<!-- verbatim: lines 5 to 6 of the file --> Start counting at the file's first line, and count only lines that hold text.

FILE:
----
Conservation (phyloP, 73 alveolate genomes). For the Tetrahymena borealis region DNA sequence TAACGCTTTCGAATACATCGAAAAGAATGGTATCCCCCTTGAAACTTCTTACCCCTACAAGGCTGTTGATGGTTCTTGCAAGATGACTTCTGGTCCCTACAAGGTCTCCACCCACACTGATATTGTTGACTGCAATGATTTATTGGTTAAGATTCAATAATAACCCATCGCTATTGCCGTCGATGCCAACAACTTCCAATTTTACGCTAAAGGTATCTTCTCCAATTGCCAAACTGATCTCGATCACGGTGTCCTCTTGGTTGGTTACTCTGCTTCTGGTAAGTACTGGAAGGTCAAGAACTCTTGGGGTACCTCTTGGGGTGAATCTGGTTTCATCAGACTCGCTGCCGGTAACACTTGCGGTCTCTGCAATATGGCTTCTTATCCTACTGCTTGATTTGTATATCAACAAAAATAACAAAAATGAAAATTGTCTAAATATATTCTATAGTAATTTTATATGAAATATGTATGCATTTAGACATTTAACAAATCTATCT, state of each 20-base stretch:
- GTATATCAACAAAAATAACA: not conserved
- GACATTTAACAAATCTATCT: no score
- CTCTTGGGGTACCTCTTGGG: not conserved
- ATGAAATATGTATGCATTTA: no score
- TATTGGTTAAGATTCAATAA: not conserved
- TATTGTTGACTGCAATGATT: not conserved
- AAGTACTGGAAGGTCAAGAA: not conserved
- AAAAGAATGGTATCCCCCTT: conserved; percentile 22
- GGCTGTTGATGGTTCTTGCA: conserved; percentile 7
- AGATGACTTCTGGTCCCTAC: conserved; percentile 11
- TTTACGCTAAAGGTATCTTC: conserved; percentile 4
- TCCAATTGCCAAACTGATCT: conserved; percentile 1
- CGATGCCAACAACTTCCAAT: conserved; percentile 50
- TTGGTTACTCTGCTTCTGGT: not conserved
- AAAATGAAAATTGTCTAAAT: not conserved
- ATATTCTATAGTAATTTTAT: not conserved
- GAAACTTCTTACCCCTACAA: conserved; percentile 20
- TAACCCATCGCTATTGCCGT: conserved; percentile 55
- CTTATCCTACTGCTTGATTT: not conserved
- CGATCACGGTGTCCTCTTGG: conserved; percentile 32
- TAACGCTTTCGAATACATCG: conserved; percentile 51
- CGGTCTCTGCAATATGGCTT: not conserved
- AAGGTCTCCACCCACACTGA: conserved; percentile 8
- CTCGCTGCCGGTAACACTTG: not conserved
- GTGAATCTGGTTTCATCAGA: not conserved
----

- ATGAAATATGTATGCATTTA: no score
- TATTGGTTAAGATTCAATAA: not conserved